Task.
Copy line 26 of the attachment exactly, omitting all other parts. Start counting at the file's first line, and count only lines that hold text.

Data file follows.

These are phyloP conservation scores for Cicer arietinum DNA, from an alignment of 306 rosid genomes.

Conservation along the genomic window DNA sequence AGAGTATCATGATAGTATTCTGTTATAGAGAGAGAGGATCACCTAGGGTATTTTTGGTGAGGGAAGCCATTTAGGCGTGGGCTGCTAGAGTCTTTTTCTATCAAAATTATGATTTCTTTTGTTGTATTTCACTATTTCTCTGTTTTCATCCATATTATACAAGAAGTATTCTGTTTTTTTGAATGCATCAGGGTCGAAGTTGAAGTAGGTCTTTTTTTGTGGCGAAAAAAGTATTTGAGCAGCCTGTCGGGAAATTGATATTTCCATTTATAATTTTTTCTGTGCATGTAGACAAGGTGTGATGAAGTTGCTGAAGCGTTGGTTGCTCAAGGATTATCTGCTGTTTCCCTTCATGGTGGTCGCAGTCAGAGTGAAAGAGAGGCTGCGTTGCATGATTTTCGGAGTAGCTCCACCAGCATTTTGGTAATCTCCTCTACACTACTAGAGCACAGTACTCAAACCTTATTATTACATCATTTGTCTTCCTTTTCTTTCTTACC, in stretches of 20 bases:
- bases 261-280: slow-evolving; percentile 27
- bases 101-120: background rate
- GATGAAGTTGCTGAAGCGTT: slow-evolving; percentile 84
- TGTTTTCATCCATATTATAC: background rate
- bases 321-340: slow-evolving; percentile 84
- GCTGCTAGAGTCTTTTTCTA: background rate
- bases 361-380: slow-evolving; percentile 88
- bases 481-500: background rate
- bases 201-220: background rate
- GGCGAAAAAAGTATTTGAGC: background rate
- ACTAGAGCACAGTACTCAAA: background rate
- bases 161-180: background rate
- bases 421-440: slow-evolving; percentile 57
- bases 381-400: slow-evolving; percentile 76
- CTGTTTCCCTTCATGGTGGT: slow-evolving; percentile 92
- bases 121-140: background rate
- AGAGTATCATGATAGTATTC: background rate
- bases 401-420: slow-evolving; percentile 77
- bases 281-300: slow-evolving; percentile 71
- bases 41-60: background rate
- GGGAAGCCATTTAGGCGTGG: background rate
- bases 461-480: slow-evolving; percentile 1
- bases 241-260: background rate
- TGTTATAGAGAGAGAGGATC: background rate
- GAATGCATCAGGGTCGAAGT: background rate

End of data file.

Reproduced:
- TGTTATAGAGAGAGAGGATC: background rate